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Widow Skimmer is just one of the varieties of dragonflies now at the ponds and hanging around in gardens or places near water. Jean Jackman/Courtesy photo


At the Pond: Summertime is for easy living

By From page A6 | June 22, 2014

“In every walk with nature, one receives far more than he seeks.”

— John Muir

This is not a real birdy time at our local ponds. It is the time between spring and fall migration. Most of the youngsters have fledged. We have some breeding birds left and perhaps breeding another round. But train your binoculars on the dragonflies and damselflies to see some beauty.

Out at the North Davis Ponds, on our first-Saturday-of-the-month walk led by Ed Whisler, we observed 22 bird species in 1 1/2 hours — a pretty-cool number for this time of the year. We were delighted to have photographer Beth Savidge along and she has shared her photos on our Facebook page, Friends of North Davis Ponds. She lives over near West Pond and also shares photographs on Facebook Friends of West Ponds. You don’t need an account to view the photos and read all of the news.

The photo treasures of the day were the dragonflies, and we saw at least three varieties.
They are a fascinating insect with nearly 6,000 species. We find them around water because most of their lives are spent underwater in a larvae, nymph or naiad aquatic stage. They may spend as long as five years maturing in the aquatic stage. The winged adults we see are set up to breed and may fly around for just a couple of weeks or a year. Some migrate; the globe skinner flies more than 11,000 miles.

Dragonflies have been around since prehistoric times, since before the dinosaurs, though in a much larger form, with a 2 1/2-foot wingspan. California has 108 species. We welcome them as they eat mosquito larvae during the aquatic stage and mosquitoes in the flight stage. And birds eat the dragonflies.

Former Yolo Basin Superintendent Dave Feliz once related how he kept watching Swainson’s hawks flying above and finally figured out what they were doing. They were catching large dragonflies with their feet, eating them like corn on the cob and throwing away the wings.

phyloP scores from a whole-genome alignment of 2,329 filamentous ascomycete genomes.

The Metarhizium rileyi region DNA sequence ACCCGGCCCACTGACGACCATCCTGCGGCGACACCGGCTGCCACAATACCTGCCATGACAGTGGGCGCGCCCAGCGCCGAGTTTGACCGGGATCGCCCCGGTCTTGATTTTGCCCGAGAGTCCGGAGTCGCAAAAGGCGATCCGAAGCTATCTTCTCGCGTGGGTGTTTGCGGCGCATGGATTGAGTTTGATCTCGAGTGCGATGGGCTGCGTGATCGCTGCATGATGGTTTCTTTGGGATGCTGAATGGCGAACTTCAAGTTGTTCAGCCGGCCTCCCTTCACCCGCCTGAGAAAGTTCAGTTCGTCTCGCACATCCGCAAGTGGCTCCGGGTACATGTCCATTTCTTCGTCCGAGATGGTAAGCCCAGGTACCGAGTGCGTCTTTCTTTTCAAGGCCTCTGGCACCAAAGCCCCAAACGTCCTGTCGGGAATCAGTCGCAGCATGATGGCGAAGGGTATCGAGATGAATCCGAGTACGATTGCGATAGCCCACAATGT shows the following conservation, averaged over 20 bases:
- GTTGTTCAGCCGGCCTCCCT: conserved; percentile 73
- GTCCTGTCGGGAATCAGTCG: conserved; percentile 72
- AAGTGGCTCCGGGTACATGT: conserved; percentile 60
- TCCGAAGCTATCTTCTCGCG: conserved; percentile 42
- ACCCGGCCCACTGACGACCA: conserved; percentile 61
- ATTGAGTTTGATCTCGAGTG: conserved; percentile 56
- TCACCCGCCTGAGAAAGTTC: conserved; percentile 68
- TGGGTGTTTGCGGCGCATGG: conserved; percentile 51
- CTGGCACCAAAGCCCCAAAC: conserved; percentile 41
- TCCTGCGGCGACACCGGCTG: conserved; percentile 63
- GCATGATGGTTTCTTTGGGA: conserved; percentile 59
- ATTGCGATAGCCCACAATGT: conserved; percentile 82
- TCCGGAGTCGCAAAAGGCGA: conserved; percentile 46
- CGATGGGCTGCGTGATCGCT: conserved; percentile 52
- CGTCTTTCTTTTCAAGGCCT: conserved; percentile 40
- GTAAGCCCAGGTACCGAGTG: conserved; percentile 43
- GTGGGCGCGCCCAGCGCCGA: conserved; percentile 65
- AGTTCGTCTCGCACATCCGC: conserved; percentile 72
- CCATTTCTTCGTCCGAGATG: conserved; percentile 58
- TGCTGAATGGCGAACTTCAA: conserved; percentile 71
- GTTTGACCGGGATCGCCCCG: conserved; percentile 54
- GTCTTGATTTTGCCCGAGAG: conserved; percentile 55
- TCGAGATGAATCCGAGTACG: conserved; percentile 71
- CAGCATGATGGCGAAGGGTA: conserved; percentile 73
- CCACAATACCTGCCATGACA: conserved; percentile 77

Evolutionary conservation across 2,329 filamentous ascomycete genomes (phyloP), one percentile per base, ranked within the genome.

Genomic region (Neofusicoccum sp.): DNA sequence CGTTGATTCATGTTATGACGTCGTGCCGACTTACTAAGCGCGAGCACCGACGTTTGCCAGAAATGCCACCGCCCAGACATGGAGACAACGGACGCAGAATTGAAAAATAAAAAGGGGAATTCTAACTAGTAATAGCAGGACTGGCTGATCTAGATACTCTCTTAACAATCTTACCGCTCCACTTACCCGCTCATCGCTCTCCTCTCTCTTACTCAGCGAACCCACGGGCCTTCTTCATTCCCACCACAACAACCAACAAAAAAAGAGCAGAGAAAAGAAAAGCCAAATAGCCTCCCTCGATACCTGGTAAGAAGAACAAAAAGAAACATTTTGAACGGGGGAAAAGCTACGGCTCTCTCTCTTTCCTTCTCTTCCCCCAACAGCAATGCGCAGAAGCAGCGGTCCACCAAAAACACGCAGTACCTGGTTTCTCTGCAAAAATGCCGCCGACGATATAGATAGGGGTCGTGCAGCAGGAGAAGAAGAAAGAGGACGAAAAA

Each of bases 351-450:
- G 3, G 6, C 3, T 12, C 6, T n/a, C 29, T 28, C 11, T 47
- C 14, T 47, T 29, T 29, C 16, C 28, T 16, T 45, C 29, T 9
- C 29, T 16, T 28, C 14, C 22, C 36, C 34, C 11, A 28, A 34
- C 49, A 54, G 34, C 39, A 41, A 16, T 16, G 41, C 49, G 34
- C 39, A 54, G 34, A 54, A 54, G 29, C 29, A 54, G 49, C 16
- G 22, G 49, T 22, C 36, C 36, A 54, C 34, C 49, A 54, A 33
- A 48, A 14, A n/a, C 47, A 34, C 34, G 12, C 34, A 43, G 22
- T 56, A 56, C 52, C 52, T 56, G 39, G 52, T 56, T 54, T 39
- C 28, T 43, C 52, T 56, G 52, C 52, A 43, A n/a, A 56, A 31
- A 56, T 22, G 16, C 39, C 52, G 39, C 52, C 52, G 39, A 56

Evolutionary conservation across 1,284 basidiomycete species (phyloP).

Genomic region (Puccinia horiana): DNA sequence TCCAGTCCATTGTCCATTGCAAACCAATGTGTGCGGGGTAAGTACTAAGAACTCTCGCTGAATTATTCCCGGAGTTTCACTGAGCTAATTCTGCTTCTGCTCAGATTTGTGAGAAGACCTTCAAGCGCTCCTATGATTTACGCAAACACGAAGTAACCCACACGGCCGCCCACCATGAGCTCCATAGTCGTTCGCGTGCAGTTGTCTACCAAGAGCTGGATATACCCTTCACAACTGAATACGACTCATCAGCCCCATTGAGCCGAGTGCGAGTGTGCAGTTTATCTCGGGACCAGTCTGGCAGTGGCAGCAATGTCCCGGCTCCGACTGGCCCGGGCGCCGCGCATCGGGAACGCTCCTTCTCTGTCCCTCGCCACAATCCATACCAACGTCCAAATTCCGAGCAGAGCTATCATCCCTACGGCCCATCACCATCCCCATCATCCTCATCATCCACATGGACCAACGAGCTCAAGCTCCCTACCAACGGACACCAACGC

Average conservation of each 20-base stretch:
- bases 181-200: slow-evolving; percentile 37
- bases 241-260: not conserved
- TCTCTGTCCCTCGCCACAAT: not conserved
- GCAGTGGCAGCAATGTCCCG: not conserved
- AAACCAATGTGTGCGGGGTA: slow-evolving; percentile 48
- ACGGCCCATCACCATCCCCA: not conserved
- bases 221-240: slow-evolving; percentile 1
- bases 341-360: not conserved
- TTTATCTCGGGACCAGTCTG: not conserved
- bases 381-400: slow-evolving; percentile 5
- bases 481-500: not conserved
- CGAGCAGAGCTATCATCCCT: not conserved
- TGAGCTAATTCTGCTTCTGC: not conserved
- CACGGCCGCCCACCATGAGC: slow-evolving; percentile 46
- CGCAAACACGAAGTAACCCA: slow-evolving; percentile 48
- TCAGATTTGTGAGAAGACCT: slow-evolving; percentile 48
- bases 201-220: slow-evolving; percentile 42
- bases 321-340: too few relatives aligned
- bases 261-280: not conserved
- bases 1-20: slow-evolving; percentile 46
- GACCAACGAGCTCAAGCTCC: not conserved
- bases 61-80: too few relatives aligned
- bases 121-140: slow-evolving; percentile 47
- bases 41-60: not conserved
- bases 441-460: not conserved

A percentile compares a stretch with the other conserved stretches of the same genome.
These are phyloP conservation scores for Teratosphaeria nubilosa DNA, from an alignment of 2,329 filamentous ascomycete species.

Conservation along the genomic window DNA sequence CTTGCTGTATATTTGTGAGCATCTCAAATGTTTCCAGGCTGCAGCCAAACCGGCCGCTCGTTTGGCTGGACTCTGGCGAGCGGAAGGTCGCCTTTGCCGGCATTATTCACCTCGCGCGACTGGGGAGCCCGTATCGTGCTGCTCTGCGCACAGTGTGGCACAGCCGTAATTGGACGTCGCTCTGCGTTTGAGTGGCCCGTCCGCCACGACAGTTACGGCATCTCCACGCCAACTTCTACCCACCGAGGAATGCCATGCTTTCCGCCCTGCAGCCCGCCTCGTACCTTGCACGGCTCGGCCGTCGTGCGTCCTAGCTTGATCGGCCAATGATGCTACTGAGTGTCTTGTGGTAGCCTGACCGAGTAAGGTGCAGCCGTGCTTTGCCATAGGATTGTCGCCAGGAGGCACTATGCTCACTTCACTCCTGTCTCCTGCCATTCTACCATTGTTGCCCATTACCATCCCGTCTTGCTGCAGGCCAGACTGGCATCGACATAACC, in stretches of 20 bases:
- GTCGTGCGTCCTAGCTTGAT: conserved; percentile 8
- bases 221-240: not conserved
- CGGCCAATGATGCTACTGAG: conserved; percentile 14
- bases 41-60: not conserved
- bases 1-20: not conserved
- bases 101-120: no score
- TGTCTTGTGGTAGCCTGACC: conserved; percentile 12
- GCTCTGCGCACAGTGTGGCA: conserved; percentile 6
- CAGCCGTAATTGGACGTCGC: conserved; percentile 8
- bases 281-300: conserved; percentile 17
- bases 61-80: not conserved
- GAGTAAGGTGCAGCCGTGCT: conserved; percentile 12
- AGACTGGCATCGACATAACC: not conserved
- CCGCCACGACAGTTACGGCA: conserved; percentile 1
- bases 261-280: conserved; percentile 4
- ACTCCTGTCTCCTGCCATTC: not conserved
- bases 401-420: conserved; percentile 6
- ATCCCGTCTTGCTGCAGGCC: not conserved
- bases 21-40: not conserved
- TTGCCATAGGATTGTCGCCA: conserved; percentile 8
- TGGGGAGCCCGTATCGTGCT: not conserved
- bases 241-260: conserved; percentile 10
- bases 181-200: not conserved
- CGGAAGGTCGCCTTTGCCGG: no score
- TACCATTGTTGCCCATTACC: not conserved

If you want to photograph dragonflies or get close to them with binoculars, approach from the rear because they have large compound eyes that can see upward and to the sides. Make sure you don’t cast a shadow. If you do scare them, back off and they often return to the same perch.

The West Pond has a bird stroll the first Wednesday of the month. The next will be July 2 at 8 a.m. at the gazebo. The North Davis Ponds bird stroll will be the first Saturday, July 5, at 8 a.m. Meet at the parking lot next to the Northstar Pond. There will be even more dragonflies by then.

If you want a bird-friendly yard, you need to provide water in addition to habitat, food, nest material and nest boxes. A large robin visits daily to frolic in our bird bath. We also have a small water feature that we turn on during an outside dinner. The birds are drawn to the sound and water. Some sit right in the miniature waterfall.

However, since we have to worry about West Nile virus, we add a portion of a mosquito dunk, sold at the hardware store. The dunks are safe for the birds and kill mosquito larvae before they’re old enough to bite. For a bath, you can use something as simple as a plant saucer or an old frying pan and set it on the ground. They like ground level. It’s more like a natural puddle.

A clean bird bath is a real bird magnet.


Last weekend, we rafted and kayaked the American River starting at Sunrise Bridge with our daughter’s family. You can park your car and rent your equipment right there and then spend the day going with the current. Get out at River Bend Park and catch the raft company shuttle back to your car. Or, you can do what we normally do. Lock an old bike at River Bend and use your own equipment at Sunrise. At the end, one person bikes back along the bike trail to the car for our own save-money shuttle.

The water was a delicious temperature, and we have never seen so much wildlife up close there, including geese, ducks, cormorants, mergansers, egrets, turtles, turkeys, great blue herons, swallows, vultures and hawks. Folsom Lake is at 63 percent of the historical average for this date and since we are supposed to have a hot summer, June is the time for that trip. We trail our cooler in an inner tube. Bring an air mattress for alone time. Lovely.


All of our lovely areas are there because of citizen effort. Pick an issue, write a letter, donate and make a call to legislators to make a difference. Big Oil alone spent $268.9 million in the past 15 years on lobbying and campaigns in Sacramento. Let’s all pitch in and not take beauty for granted. And kiss each day.

— Jean Jackman is a Davis resident; her column is published monthly. Got a story, question, correction? Contact her at [email protected]

Jean Jackman

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